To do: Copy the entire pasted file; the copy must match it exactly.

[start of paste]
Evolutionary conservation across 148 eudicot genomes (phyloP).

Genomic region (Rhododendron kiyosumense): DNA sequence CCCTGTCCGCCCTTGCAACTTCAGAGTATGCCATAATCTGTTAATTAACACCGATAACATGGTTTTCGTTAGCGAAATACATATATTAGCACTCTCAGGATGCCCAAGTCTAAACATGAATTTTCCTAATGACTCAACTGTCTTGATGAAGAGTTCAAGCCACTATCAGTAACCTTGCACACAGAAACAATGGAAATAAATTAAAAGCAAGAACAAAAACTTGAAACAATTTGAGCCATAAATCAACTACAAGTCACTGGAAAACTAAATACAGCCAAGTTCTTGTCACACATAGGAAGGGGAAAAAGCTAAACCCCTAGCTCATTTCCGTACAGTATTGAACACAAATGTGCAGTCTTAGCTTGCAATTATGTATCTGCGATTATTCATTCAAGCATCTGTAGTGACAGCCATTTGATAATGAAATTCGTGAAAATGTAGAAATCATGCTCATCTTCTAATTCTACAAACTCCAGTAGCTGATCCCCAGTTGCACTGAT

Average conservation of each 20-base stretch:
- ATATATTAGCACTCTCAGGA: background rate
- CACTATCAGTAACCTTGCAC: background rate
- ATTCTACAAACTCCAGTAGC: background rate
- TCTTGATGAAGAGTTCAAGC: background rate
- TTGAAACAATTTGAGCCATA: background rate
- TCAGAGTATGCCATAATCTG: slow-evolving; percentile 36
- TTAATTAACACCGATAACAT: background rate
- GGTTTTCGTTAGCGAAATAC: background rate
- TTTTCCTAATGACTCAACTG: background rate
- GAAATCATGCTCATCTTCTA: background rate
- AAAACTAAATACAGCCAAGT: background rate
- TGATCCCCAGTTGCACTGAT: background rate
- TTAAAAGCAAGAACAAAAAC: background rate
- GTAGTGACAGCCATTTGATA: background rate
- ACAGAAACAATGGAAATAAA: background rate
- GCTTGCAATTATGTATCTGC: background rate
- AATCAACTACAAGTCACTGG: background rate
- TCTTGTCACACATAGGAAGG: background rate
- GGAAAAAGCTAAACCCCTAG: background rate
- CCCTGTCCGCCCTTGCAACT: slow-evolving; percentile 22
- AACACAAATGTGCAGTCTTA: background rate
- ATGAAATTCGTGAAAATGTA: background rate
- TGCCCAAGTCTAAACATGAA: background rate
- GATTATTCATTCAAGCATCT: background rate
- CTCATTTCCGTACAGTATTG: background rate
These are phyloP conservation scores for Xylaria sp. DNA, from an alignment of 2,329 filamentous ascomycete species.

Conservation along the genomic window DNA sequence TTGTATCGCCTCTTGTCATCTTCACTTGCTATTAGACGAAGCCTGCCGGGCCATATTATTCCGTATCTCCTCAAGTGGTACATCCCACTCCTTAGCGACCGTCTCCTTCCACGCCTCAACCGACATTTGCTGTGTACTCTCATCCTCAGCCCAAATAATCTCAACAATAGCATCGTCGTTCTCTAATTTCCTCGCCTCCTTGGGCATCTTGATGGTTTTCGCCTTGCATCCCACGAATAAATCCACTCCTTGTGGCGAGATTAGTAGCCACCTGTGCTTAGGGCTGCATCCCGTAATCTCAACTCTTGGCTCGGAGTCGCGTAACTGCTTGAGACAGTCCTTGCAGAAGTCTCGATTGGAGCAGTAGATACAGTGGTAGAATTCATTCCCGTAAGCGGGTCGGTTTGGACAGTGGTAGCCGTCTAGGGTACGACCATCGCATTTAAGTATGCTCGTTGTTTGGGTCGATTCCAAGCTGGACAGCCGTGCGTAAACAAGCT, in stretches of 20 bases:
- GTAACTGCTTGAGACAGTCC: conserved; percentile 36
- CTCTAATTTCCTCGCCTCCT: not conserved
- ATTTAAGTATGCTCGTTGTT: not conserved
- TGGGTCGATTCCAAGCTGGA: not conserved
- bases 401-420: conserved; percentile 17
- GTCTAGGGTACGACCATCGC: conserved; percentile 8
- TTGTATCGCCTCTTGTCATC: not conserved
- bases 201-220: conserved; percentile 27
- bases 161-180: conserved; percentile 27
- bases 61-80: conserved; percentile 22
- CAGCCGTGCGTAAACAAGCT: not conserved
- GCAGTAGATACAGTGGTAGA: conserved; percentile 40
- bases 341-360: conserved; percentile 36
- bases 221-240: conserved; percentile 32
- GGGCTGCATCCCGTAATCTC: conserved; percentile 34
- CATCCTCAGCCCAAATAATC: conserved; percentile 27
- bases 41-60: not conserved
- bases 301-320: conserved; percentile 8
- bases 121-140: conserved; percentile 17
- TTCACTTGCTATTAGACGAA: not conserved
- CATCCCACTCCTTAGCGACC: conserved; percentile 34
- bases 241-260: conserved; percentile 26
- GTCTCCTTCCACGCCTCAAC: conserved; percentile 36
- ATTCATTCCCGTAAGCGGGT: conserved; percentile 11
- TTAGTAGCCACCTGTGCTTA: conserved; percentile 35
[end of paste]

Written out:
Evolutionary conservation across 148 eudicot genomes (phyloP).

Genomic region (Rhododendron kiyosumense): DNA sequence CCCTGTCCGCCCTTGCAACTTCAGAGTATGCCATAATCTGTTAATTAACACCGATAACATGGTTTTCGTTAGCGAAATACATATATTAGCACTCTCAGGATGCCCAAGTCTAAACATGAATTTTCCTAATGACTCAACTGTCTTGATGAAGAGTTCAAGCCACTATCAGTAACCTTGCACACAGAAACAATGGAAATAAATTAAAAGCAAGAACAAAAACTTGAAACAATTTGAGCCATAAATCAACTACAAGTCACTGGAAAACTAAATACAGCCAAGTTCTTGTCACACATAGGAAGGGGAAAAAGCTAAACCCCTAGCTCATTTCCGTACAGTATTGAACACAAATGTGCAGTCTTAGCTTGCAATTATGTATCTGCGATTATTCATTCAAGCATCTGTAGTGACAGCCATTTGATAATGAAATTCGTGAAAATGTAGAAATCATGCTCATCTTCTAATTCTACAAACTCCAGTAGCTGATCCCCAGTTGCACTGAT

Average conservation of each 20-base stretch:
- ATATATTAGCACTCTCAGGA: background rate
- CACTATCAGTAACCTTGCAC: background rate
- ATTCTACAAACTCCAGTAGC: background rate
- TCTTGATGAAGAGTTCAAGC: background rate
- TTGAAACAATTTGAGCCATA: background rate
- TCAGAGTATGCCATAATCTG: slow-evolving; percentile 36
- TTAATTAACACCGATAACAT: background rate
- GGTTTTCGTTAGCGAAATAC: background rate
- TTTTCCTAATGACTCAACTG: background rate
- GAAATCATGCTCATCTTCTA: background rate
- AAAACTAAATACAGCCAAGT: background rate
- TGATCCCCAGTTGCACTGAT: background rate
- TTAAAAGCAAGAACAAAAAC: background rate
- GTAGTGACAGCCATTTGATA: background rate
- ACAGAAACAATGGAAATAAA: background rate
- GCTTGCAATTATGTATCTGC: background rate
- AATCAACTACAAGTCACTGG: background rate
- TCTTGTCACACATAGGAAGG: background rate
- GGAAAAAGCTAAACCCCTAG: background rate
- CCCTGTCCGCCCTTGCAACT: slow-evolving; percentile 22
- AACACAAATGTGCAGTCTTA: background rate
- ATGAAATTCGTGAAAATGTA: background rate
- TGCCCAAGTCTAAACATGAA: background rate
- GATTATTCATTCAAGCATCT: background rate
- CTCATTTCCGTACAGTATTG: background rate
These are phyloP conservation scores for Xylaria sp. DNA, from an alignment of 2,329 filamentous ascomycete species.

Conservation along the genomic window DNA sequence TTGTATCGCCTCTTGTCATCTTCACTTGCTATTAGACGAAGCCTGCCGGGCCATATTATTCCGTATCTCCTCAAGTGGTACATCCCACTCCTTAGCGACCGTCTCCTTCCACGCCTCAACCGACATTTGCTGTGTACTCTCATCCTCAGCCCAAATAATCTCAACAATAGCATCGTCGTTCTCTAATTTCCTCGCCTCCTTGGGCATCTTGATGGTTTTCGCCTTGCATCCCACGAATAAATCCACTCCTTGTGGCGAGATTAGTAGCCACCTGTGCTTAGGGCTGCATCCCGTAATCTCAACTCTTGGCTCGGAGTCGCGTAACTGCTTGAGACAGTCCTTGCAGAAGTCTCGATTGGAGCAGTAGATACAGTGGTAGAATTCATTCCCGTAAGCGGGTCGGTTTGGACAGTGGTAGCCGTCTAGGGTACGACCATCGCATTTAAGTATGCTCGTTGTTTGGGTCGATTCCAAGCTGGACAGCCGTGCGTAAACAAGCT, in stretches of 20 bases:
- GTAACTGCTTGAGACAGTCC: conserved; percentile 36
- CTCTAATTTCCTCGCCTCCT: not conserved
- ATTTAAGTATGCTCGTTGTT: not conserved
- TGGGTCGATTCCAAGCTGGA: not conserved
- bases 401-420: conserved; percentile 17
- GTCTAGGGTACGACCATCGC: conserved; percentile 8
- TTGTATCGCCTCTTGTCATC: not conserved
- bases 201-220: conserved; percentile 27
- bases 161-180: conserved; percentile 27
- bases 61-80: conserved; percentile 22
- CAGCCGTGCGTAAACAAGCT: not conserved
- GCAGTAGATACAGTGGTAGA: conserved; percentile 40
- bases 341-360: conserved; percentile 36
- bases 221-240: conserved; percentile 32
- GGGCTGCATCCCGTAATCTC: conserved; percentile 34
- CATCCTCAGCCCAAATAATC: conserved; percentile 27
- bases 41-60: not conserved
- bases 301-320: conserved; percentile 8
- bases 121-140: conserved; percentile 17
- TTCACTTGCTATTAGACGAA: not conserved
- CATCCCACTCCTTAGCGACC: conserved; percentile 34
- bases 241-260: conserved; percentile 26
- GTCTCCTTCCACGCCTCAAC: conserved; percentile 36
- ATTCATTCCCGTAAGCGGGT: conserved; percentile 11
- TTAGTAGCCACCTGTGCTTA: conserved; percentile 35